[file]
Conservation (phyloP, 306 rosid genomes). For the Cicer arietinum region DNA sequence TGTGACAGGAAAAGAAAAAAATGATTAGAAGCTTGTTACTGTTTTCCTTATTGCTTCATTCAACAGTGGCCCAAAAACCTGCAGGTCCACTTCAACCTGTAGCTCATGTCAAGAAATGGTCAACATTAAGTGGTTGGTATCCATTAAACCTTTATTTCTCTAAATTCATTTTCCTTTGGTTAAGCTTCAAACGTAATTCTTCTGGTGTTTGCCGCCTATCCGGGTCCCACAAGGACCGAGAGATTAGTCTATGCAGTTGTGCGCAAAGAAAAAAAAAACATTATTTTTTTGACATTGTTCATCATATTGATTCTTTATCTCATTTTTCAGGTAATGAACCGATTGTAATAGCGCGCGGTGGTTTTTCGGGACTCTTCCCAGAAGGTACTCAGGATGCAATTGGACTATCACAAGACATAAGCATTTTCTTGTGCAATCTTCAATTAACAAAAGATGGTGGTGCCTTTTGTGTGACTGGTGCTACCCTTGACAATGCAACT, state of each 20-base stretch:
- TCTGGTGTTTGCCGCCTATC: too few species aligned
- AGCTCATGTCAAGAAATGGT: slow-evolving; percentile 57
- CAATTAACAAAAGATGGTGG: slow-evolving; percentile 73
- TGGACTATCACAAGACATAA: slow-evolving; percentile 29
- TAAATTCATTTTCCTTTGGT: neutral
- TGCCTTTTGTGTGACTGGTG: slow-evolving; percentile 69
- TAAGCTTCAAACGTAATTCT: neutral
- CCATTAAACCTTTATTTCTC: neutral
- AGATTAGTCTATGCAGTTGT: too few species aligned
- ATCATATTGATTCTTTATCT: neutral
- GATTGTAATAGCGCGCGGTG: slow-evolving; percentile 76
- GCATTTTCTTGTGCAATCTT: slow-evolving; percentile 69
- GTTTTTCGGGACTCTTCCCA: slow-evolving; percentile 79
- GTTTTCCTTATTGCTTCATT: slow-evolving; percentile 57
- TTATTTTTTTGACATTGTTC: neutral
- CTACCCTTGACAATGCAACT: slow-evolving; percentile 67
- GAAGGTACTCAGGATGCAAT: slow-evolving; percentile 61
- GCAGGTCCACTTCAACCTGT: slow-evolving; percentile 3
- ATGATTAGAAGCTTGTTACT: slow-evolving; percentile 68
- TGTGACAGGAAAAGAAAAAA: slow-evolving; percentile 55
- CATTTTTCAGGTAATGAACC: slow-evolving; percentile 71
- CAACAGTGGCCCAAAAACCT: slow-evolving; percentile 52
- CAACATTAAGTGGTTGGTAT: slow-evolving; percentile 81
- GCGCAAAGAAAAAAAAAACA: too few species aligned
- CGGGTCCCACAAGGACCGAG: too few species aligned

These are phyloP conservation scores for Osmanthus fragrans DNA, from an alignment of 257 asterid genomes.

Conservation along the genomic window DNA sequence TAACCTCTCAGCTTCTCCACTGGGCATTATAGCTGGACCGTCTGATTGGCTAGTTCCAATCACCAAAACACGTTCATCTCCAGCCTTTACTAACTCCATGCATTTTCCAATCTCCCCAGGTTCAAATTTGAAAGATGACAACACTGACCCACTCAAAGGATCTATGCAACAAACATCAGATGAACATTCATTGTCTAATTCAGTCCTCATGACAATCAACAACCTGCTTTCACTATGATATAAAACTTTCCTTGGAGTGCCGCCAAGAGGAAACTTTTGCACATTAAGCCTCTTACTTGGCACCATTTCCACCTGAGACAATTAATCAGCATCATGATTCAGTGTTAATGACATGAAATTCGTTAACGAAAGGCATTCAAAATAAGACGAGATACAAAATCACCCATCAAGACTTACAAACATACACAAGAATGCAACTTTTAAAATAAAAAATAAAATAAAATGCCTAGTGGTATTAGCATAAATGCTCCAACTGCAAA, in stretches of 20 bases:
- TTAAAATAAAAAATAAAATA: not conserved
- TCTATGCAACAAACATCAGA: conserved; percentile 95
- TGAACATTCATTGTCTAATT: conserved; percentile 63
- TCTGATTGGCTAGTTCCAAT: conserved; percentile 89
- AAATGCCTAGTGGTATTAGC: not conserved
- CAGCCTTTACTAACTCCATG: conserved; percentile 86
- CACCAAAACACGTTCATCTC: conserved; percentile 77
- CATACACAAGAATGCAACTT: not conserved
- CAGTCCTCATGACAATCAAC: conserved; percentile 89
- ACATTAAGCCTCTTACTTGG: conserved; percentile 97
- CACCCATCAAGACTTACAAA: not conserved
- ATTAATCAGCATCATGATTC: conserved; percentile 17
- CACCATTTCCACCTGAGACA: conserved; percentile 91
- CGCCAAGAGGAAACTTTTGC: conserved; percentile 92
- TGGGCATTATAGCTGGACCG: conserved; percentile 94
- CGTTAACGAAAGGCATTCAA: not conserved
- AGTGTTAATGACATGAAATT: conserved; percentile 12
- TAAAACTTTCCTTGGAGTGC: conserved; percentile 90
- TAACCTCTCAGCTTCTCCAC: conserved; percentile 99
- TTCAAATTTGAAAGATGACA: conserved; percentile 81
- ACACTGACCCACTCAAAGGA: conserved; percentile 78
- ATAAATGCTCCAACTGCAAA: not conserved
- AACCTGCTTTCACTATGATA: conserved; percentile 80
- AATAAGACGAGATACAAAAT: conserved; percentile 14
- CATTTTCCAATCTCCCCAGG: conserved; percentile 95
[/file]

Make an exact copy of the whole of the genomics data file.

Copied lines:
Conservation (phyloP, 306 rosid genomes). For the Cicer arietinum region DNA sequence TGTGACAGGAAAAGAAAAAAATGATTAGAAGCTTGTTACTGTTTTCCTTATTGCTTCATTCAACAGTGGCCCAAAAACCTGCAGGTCCACTTCAACCTGTAGCTCATGTCAAGAAATGGTCAACATTAAGTGGTTGGTATCCATTAAACCTTTATTTCTCTAAATTCATTTTCCTTTGGTTAAGCTTCAAACGTAATTCTTCTGGTGTTTGCCGCCTATCCGGGTCCCACAAGGACCGAGAGATTAGTCTATGCAGTTGTGCGCAAAGAAAAAAAAAACATTATTTTTTTGACATTGTTCATCATATTGATTCTTTATCTCATTTTTCAGGTAATGAACCGATTGTAATAGCGCGCGGTGGTTTTTCGGGACTCTTCCCAGAAGGTACTCAGGATGCAATTGGACTATCACAAGACATAAGCATTTTCTTGTGCAATCTTCAATTAACAAAAGATGGTGGTGCCTTTTGTGTGACTGGTGCTACCCTTGACAATGCAACT, state of each 20-base stretch:
- TCTGGTGTTTGCCGCCTATC: too few species aligned
- AGCTCATGTCAAGAAATGGT: slow-evolving; percentile 57
- CAATTAACAAAAGATGGTGG: slow-evolving; percentile 73
- TGGACTATCACAAGACATAA: slow-evolving; percentile 29
- TAAATTCATTTTCCTTTGGT: neutral
- TGCCTTTTGTGTGACTGGTG: slow-evolving; percentile 69
- TAAGCTTCAAACGTAATTCT: neutral
- CCATTAAACCTTTATTTCTC: neutral
- AGATTAGTCTATGCAGTTGT: too few species aligned
- ATCATATTGATTCTTTATCT: neutral
- GATTGTAATAGCGCGCGGTG: slow-evolving; percentile 76
- GCATTTTCTTGTGCAATCTT: slow-evolving; percentile 69
- GTTTTTCGGGACTCTTCCCA: slow-evolving; percentile 79
- GTTTTCCTTATTGCTTCATT: slow-evolving; percentile 57
- TTATTTTTTTGACATTGTTC: neutral
- CTACCCTTGACAATGCAACT: slow-evolving; percentile 67
- GAAGGTACTCAGGATGCAAT: slow-evolving; percentile 61
- GCAGGTCCACTTCAACCTGT: slow-evolving; percentile 3
- ATGATTAGAAGCTTGTTACT: slow-evolving; percentile 68
- TGTGACAGGAAAAGAAAAAA: slow-evolving; percentile 55
- CATTTTTCAGGTAATGAACC: slow-evolving; percentile 71
- CAACAGTGGCCCAAAAACCT: slow-evolving; percentile 52
- CAACATTAAGTGGTTGGTAT: slow-evolving; percentile 81
- GCGCAAAGAAAAAAAAAACA: too few species aligned
- CGGGTCCCACAAGGACCGAG: too few species aligned

These are phyloP conservation scores for Osmanthus fragrans DNA, from an alignment of 257 asterid genomes.

Conservation along the genomic window DNA sequence TAACCTCTCAGCTTCTCCACTGGGCATTATAGCTGGACCGTCTGATTGGCTAGTTCCAATCACCAAAACACGTTCATCTCCAGCCTTTACTAACTCCATGCATTTTCCAATCTCCCCAGGTTCAAATTTGAAAGATGACAACACTGACCCACTCAAAGGATCTATGCAACAAACATCAGATGAACATTCATTGTCTAATTCAGTCCTCATGACAATCAACAACCTGCTTTCACTATGATATAAAACTTTCCTTGGAGTGCCGCCAAGAGGAAACTTTTGCACATTAAGCCTCTTACTTGGCACCATTTCCACCTGAGACAATTAATCAGCATCATGATTCAGTGTTAATGACATGAAATTCGTTAACGAAAGGCATTCAAAATAAGACGAGATACAAAATCACCCATCAAGACTTACAAACATACACAAGAATGCAACTTTTAAAATAAAAAATAAAATAAAATGCCTAGTGGTATTAGCATAAATGCTCCAACTGCAAA, in stretches of 20 bases:
- TTAAAATAAAAAATAAAATA: not conserved
- TCTATGCAACAAACATCAGA: conserved; percentile 95
- TGAACATTCATTGTCTAATT: conserved; percentile 63
- TCTGATTGGCTAGTTCCAAT: conserved; percentile 89
- AAATGCCTAGTGGTATTAGC: not conserved
- CAGCCTTTACTAACTCCATG: conserved; percentile 86
- CACCAAAACACGTTCATCTC: conserved; percentile 77
- CATACACAAGAATGCAACTT: not conserved
- CAGTCCTCATGACAATCAAC: conserved; percentile 89
- ACATTAAGCCTCTTACTTGG: conserved; percentile 97
- CACCCATCAAGACTTACAAA: not conserved
- ATTAATCAGCATCATGATTC: conserved; percentile 17
- CACCATTTCCACCTGAGACA: conserved; percentile 91
- CGCCAAGAGGAAACTTTTGC: conserved; percentile 92
- TGGGCATTATAGCTGGACCG: conserved; percentile 94
- CGTTAACGAAAGGCATTCAA: not conserved
- AGTGTTAATGACATGAAATT: conserved; percentile 12
- TAAAACTTTCCTTGGAGTGC: conserved; percentile 90
- TAACCTCTCAGCTTCTCCAC: conserved; percentile 99
- TTCAAATTTGAAAGATGACA: conserved; percentile 81
- ACACTGACCCACTCAAAGGA: conserved; percentile 78
- ATAAATGCTCCAACTGCAAA: not conserved
- AACCTGCTTTCACTATGATA: conserved; percentile 80
- AATAAGACGAGATACAAAAT: conserved; percentile 14
- CATTTTCCAATCTCCCCAGG: conserved; percentile 95